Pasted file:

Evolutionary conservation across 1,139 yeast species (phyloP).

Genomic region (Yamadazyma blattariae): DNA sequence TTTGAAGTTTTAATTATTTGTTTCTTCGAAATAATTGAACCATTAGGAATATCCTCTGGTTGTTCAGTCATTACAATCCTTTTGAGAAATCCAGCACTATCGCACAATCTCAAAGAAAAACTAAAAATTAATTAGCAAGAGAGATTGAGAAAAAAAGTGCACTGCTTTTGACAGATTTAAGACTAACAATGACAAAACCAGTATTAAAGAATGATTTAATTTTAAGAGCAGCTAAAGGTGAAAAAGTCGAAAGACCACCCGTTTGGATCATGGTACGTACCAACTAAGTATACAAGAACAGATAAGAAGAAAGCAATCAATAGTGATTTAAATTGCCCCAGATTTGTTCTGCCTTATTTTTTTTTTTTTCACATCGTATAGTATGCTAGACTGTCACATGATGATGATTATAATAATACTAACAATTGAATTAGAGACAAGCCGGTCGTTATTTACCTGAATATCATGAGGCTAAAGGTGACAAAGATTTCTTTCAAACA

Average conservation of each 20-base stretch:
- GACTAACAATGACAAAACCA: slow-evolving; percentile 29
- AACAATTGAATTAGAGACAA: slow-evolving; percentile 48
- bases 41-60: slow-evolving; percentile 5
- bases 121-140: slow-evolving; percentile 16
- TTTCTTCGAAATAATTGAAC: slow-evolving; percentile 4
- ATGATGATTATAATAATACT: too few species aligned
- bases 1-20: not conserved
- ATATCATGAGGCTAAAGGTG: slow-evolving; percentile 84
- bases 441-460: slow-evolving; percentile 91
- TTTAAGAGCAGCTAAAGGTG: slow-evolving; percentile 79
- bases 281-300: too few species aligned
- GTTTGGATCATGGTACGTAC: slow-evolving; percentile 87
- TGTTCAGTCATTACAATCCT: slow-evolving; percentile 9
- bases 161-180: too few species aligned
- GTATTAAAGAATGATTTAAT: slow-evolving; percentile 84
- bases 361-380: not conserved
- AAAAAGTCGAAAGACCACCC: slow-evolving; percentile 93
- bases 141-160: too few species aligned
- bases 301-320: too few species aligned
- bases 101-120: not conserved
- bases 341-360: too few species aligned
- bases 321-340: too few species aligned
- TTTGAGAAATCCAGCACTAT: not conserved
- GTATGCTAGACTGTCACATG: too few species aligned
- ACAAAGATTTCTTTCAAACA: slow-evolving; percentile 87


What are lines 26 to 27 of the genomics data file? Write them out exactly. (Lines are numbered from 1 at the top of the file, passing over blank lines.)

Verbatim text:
- TTTGAGAAATCCAGCACTAT: not conserved
- GTATGCTAGACTGTCACATG: too few species aligned